Meta’s Threads Make or Break the Fediverse

Meta's Threads Make or Break the Fediverse

Meta’s Threads App Sparks Debate in the Fediverse

Days after Meta launched its new app, Threads, this month, a software engineer at the company named Ben Savage introduced himself to a developer group at the World Wide Web Consortium, a web standards body. The group, which maintains a protocol for connecting social networks called ActivityPub, had been preparing for this moment for months, ever since rumors first emerged that Meta planned to join the standard. Now, that moment had arrived.

“The company you work for does disgusting things among others. It harms relationships and isolates people. It builds walls and lures people into them. When that doesn’t suffice, brutal peer pressure does… That said, welcome to the list, Ben.”

The response to Meta’s embrace of ActivityPub, used by apps including the Twitter-like Mastodon, is mixed. While some members of the developer community are excited to see how this interoperable future plays out, others view Meta’s involvement with skepticism and concern. The Fediverse, the community of small apps and personal servers in the ActivityPub ecosystem, is known for its ethos of sharing and openness, in contrast to Meta’s profit-driven approach with its massive user base.

Meta’s new app, Threads, has already garnered significant attention, dwarfing the Fediverse, which has been around for over a decade and peaked at about 4 million active monthly users. This drastic difference in scale has sparked contrasting opinions among Fediverse fans. Some see Meta’s entry as an opportunity for the network to become more relevant and gain new user engagement, while others fear Meta’s size will lead to undesirable changes in the direction of the Fediverse. In fact, some users have even started circulating a pact to preemptively block content from Threads’ servers from appearing on their own.

The arrival of Meta has jolted the Fediverse community into action. Developers are working to improve their projects, applying for grants, and making enhancements in areas such as security and user experience. The community is engaged in furious meetings, with everyone pushing for better everything.

The divergent views on Meta’s involvement reflect different visions for the future of the Fediverse. Some believe embracing Threads is necessary to revitalize the stagnant growth of the network, especially after Elon Musk’s chaotic takeover of Twitter sent many users searching for new digital homes. Others argue that a larger user base will flood the Fediverse with uncontrollable content, compromising the values of openness and safety that have defined the community.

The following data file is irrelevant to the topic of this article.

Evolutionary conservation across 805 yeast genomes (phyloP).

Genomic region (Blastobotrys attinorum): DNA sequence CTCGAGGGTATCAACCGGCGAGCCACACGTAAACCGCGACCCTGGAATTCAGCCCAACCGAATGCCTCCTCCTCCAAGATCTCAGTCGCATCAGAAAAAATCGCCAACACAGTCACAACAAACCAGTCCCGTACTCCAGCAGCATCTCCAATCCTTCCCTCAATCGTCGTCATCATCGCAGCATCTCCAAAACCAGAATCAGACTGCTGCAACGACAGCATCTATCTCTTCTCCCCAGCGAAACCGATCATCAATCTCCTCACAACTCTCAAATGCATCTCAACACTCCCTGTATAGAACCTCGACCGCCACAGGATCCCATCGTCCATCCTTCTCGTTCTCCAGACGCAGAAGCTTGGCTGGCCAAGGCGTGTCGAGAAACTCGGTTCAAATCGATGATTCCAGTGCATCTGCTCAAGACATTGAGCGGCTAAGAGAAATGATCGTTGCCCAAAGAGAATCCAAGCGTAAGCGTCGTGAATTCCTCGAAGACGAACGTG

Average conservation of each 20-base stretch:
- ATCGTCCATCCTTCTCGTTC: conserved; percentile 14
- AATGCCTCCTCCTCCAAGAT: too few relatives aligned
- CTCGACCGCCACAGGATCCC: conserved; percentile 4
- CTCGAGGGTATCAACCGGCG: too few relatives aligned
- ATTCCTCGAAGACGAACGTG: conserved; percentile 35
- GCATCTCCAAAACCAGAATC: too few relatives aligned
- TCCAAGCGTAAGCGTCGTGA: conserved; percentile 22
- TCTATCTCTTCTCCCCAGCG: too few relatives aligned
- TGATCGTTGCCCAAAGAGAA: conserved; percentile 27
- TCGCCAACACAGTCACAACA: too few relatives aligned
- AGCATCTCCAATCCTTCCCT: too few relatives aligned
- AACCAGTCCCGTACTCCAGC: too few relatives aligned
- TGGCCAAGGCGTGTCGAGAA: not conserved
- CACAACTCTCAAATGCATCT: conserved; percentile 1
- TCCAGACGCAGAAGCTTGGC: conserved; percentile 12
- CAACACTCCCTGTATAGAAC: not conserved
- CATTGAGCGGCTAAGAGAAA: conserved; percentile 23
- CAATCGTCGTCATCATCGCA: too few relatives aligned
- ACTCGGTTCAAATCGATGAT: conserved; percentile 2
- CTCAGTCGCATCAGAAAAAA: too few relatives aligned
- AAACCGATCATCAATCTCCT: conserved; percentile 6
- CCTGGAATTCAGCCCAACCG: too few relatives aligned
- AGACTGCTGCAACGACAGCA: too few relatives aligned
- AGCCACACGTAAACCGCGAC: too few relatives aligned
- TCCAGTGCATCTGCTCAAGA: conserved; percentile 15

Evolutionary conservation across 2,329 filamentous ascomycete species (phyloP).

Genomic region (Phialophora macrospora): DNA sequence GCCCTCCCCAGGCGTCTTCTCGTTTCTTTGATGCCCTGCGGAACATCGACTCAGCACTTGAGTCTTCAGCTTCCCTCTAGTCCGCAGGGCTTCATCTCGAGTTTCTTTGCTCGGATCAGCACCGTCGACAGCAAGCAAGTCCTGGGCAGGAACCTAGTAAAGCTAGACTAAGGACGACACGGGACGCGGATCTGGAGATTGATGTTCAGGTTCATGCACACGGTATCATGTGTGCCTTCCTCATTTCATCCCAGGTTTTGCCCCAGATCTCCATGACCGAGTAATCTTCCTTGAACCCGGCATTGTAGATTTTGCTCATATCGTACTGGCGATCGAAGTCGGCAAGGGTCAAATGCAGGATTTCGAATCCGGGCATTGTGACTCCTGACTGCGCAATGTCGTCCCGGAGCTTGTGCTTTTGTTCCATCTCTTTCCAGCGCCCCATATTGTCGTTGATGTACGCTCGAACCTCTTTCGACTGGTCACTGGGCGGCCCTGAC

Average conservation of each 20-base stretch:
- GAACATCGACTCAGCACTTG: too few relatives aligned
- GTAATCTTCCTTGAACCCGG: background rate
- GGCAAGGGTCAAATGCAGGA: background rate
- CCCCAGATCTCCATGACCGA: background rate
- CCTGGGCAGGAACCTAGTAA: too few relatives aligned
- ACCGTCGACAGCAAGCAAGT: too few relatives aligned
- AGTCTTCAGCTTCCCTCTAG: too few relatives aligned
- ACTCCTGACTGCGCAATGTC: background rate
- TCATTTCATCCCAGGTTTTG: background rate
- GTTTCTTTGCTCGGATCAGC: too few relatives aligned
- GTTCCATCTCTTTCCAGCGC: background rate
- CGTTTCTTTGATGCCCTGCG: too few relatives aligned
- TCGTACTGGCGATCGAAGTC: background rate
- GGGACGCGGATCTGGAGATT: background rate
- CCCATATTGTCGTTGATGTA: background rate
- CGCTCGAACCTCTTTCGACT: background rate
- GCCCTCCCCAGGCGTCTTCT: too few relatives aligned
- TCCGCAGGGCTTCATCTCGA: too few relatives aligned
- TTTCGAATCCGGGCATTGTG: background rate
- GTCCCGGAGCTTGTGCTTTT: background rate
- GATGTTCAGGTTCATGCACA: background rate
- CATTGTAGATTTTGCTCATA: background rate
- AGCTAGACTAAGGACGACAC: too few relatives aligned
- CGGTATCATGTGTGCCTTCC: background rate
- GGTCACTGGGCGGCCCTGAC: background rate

The founder of Mastodon, Eugen Rochko, sees Meta’s interest as a victory for the Fediverse. The company’s vast resources and reach hold the potential to inject new life into the decentralized movement. However, not everyone shares this perspective. Users like Vanta Black, who found a supportive community on Mastodon, feel betrayed and fear that Meta’s content moderation policies, as well as its role in human rights abuses and global conflicts, will negatively impact the Fediverse.

As debates rage within the Fediverse, Johannes Ernst from the W3C’s ActivityPub group highlights the complexity of the situation. While sympathizing with those who wish to defederate for personal safety reasons, he acknowledges the potential benefit of attracting Meta and its large user base. The Fediverse’s relative smallness can be isolating for those seeking connections outside the niche world of distributed online services. Meta’s presence could provide access to hundreds of millions of users, bringing an entirely different dynamic to the network.

How Meta implements ActivityPub in Threads will shape the future of the Fediverse. Meta’s decisions regarding integration with other servers, migration of accounts and networks, and content broadcasting will have a profound impact on existing users and app developers. Mastodon currently plays a similar role on the network, but the relationship with other Fediverse developers may not be replicable with a giant for-profit corporation like Meta.

While Meta executives have stated that ActivityPub integration is a long way off, there is optimism that this time the implementation will happen. With regulators increasingly focused on interoperability, it makes logical sense for Meta to work with a protocol managed by the W3C. However, the extent to which Meta prioritizes interoperability remains uncertain.

In the meantime, members of the Fediverse like Dmitri Zagidulin and Vanta Black are taking action. Zagidulin’s cooperative server plans to hold more votes to determine the best course of action. Splitting the community across two servers, one communicating with Meta’s empire and one remaining independent, is one possibility. However, Black is more skeptical about managing the divide, preferring the status quo over a divided community.

As Meta’s Threads app sparks debate in the Fediverse, the future of the network hangs in the balance. The decisions made by Meta and the response from the community will shape the path forward, determining whether the Fediverse can maintain its values of openness and user control while also benefiting from a potential influx of new users.